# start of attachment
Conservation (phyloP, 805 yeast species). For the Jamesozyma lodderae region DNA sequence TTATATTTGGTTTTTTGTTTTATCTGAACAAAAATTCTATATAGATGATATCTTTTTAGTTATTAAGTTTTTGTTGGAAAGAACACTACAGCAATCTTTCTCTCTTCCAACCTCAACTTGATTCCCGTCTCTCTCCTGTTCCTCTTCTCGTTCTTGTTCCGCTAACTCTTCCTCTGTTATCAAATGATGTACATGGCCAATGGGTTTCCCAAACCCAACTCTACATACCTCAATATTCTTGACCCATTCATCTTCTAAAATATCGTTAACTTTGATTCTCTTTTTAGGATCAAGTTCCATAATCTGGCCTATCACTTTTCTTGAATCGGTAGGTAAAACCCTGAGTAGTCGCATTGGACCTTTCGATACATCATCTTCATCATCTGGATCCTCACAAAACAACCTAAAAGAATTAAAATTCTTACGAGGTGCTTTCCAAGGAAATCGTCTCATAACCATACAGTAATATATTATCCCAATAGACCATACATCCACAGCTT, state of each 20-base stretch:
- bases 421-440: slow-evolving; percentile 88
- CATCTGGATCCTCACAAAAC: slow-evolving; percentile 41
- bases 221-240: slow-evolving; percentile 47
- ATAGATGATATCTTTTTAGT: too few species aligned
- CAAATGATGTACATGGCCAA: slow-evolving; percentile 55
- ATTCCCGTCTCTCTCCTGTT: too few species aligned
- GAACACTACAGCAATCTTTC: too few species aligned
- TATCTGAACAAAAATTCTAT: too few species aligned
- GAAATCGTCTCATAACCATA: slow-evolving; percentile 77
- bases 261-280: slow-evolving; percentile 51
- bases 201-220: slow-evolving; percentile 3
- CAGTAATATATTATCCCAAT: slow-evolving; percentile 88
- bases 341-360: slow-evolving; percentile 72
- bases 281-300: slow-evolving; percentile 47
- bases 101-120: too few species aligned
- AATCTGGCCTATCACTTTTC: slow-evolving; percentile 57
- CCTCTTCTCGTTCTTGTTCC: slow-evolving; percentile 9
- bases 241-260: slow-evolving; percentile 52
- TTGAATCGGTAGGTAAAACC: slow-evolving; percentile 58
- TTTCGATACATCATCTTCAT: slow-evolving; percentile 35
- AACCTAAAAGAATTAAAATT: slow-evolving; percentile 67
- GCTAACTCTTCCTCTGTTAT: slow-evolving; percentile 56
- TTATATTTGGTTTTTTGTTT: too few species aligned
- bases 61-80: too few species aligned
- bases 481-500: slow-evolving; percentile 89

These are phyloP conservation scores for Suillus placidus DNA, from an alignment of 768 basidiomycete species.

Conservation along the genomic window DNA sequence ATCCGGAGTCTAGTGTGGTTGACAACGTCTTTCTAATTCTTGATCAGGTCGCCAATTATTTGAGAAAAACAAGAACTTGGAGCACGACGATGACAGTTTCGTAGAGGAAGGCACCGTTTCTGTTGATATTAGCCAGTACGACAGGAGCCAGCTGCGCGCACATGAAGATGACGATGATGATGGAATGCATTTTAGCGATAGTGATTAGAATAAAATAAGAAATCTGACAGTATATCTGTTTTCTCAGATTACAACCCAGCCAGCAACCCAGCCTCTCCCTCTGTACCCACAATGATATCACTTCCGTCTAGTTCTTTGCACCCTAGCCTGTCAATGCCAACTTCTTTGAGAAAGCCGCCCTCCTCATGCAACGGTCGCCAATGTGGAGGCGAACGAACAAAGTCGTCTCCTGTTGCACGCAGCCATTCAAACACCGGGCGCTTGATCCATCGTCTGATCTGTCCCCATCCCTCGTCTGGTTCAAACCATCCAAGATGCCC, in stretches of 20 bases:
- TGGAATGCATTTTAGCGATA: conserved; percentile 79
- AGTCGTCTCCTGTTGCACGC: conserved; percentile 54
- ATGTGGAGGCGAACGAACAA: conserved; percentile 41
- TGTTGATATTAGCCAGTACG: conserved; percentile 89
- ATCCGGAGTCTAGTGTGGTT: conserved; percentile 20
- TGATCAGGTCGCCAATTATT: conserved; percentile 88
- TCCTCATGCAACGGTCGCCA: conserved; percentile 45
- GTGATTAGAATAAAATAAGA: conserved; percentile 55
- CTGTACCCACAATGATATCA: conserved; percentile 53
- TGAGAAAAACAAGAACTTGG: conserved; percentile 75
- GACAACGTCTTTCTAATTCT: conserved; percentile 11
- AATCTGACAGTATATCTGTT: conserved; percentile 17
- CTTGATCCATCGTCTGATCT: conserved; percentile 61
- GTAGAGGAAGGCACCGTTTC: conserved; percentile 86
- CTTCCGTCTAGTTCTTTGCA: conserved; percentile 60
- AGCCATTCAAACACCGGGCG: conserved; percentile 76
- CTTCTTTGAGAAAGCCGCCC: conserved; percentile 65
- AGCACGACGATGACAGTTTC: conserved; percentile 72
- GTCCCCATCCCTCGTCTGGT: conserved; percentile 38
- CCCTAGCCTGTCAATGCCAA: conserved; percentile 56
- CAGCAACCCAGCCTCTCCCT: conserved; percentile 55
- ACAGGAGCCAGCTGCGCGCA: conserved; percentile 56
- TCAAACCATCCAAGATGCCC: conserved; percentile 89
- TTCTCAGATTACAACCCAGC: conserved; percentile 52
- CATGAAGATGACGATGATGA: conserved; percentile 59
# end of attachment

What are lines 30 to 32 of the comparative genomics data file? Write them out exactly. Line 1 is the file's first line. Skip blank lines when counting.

- AGTCGTCTCCTGTTGCACGC: conserved; percentile 54
- ATGTGGAGGCGAACGAACAA: conserved; percentile 41
- TGTTGATATTAGCCAGTACG: conserved; percentile 89